7 Simple Steps
To secure and register your brand name it must be unique, not too similar to another registered name in New Hampshire, and shouldn’t contain any restricted wording.
Keep in mind your LLC name should contain the words ‘Limited Liability Company’ or ‘Limited Company’. Abbreviations for these words like ‘L.C.’ or ‘L.L.C’ are also acceptable. If needed, you can file an Application for Reservation of Name through postal mail that’s good for 120 days.
Filing Fee: $15
A Registered Agent can be an individual resident of the state or a legally registered domestic/foreign business entity with a physical street address and regular M-F business hours.
On behalf of your brand they receive and help process important business documents like state filings, tax forms, legal notices and so on. They’re essential and required by law.
That said, you can hire a 3rd party professional and expect to pay up to $160/year, or get a qualified agent free of charge when you start an LLC through IncFile or Incorporate.com. They handle this along with much more depending on your startup package.
Keep in mind that you need to register/reserve the name first before filing the LLC Certificate of Formation with the New Hampshire Secretary of State. Don’t try to file these forms simultaneously. And, don’t file this particular form until you’re ready.
It’s for the public record and officially declares the basics of your LLC like name and address, hours of operation, Registered Agent name and address, nature of business, management details, etc. An SRA Form should also be attached with the Certificate of Formation stating that your LLC has complied with the necessary New Hampshire securities laws.
Filing Fee: $100
An EIN, or FEIN, which is a Federal Employer Identification Number is almost exactly like a social security number but for businesses. Once you have it you can legally hire employees, get taxes paid, and set up your brand’s bank accounts in the next step.
Now you get to decide where to bank. And this isn’t personal banking, so if you’re brand new to this then please do some homework and shop around.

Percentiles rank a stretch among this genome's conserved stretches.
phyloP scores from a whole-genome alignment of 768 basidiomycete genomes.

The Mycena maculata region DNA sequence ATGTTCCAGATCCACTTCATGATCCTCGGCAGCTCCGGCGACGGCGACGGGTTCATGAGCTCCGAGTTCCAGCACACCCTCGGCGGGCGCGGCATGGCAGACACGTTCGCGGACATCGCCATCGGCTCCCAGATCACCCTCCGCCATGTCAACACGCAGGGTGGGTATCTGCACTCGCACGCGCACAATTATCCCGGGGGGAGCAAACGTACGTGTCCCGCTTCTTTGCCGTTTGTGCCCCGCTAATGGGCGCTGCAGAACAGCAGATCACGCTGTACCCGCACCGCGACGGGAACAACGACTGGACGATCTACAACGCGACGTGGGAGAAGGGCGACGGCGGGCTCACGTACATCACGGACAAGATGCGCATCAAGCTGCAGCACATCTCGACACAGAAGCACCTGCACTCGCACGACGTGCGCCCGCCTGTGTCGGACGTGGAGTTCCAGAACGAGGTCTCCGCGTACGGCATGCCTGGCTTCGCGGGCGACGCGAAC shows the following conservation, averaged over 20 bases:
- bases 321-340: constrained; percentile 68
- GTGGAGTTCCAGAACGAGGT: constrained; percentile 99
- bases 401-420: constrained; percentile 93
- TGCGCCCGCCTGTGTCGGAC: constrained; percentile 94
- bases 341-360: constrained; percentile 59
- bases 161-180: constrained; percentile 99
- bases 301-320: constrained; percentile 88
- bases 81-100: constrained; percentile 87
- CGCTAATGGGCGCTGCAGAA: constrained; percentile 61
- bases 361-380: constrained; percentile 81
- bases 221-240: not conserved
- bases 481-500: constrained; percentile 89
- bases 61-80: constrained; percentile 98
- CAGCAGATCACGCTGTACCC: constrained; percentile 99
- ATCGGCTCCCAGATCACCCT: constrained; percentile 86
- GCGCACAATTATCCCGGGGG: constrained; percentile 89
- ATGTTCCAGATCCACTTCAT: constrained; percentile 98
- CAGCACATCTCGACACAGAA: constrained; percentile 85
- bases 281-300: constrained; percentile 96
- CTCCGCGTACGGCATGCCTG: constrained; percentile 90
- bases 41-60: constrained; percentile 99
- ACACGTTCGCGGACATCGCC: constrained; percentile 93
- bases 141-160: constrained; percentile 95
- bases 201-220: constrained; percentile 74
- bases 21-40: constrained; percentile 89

Look at different local, state, and national banks as well as credit unions. There’s plenty of great deals, perks, and kickbacks to be had.
The other big important factor is making sure to completely separate your brand’s financials from other data streams and bank accounts of any kind. Here’s a quick breakdown article of Small Business Checking Accounts from some of the biggest banks like Capital One to begin your research.
This isn’t mandated by state or federal law, but we think it should be for a variety of reasons.
First, it sets down on paper the managerial/financial duties and responsibilities of all owning and managerial parties. This includes profit sharing, ownership percentages, and your own stipulated rules of operation.
Not only will this add layers of protection for everyone involved, including your new company’s LLC status, but it also trumps default New Hampshire state rules which take over if you don’t have this document in place. To get started, consider using an online Operating Agreement template which you can customize yourself.
Obviously you understand taxes and licensing are the primary “legal stuff” involved with forming any kind of business. Of all the other steps however, keeping track and doing proper research is extremely important.
Get started by bookmarking the Concord district office of the Small Business Administration and the state’s Small Biz Development Center page because they’re likely going to be go-to sources. If you’re going to need help, look into professional Business License Research packages that can quickly source all needed documents for you.
If you’d like help forming an LLC in New Hampshire, feel free to read our reviews of the two most popular services.